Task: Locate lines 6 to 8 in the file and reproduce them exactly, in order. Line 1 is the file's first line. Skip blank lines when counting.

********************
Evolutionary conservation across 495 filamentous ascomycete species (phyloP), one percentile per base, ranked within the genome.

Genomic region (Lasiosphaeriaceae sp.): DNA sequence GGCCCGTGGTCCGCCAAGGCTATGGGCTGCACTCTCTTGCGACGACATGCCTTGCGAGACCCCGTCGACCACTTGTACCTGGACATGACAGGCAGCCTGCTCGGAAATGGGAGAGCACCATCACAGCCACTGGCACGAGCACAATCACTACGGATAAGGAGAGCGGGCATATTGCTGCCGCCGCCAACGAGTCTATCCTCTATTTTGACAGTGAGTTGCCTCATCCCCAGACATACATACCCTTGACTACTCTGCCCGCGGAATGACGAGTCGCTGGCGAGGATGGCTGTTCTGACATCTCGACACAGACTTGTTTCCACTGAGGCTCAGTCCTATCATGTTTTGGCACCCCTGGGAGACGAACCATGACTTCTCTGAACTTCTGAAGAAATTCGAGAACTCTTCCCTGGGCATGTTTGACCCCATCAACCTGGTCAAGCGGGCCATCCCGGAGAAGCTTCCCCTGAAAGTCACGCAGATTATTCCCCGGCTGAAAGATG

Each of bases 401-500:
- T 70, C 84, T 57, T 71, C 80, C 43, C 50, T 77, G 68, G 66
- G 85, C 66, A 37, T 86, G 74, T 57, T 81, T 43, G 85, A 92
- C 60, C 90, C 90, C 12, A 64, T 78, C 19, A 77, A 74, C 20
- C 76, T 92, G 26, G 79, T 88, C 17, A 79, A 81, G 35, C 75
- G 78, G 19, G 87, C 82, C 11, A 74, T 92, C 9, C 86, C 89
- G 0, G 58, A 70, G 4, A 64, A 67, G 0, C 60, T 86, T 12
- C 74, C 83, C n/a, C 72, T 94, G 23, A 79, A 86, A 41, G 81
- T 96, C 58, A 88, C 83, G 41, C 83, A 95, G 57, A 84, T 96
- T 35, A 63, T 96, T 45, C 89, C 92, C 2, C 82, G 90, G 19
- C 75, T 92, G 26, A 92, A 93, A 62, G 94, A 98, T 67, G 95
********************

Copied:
- C 60, C 90, C 90, C 12, A 64, T 78, C 19, A 77, A 74, C 20
- C 76, T 92, G 26, G 79, T 88, C 17, A 79, A 81, G 35, C 75
- G 78, G 19, G 87, C 82, C 11, A 74, T 92, C 9, C 86, C 89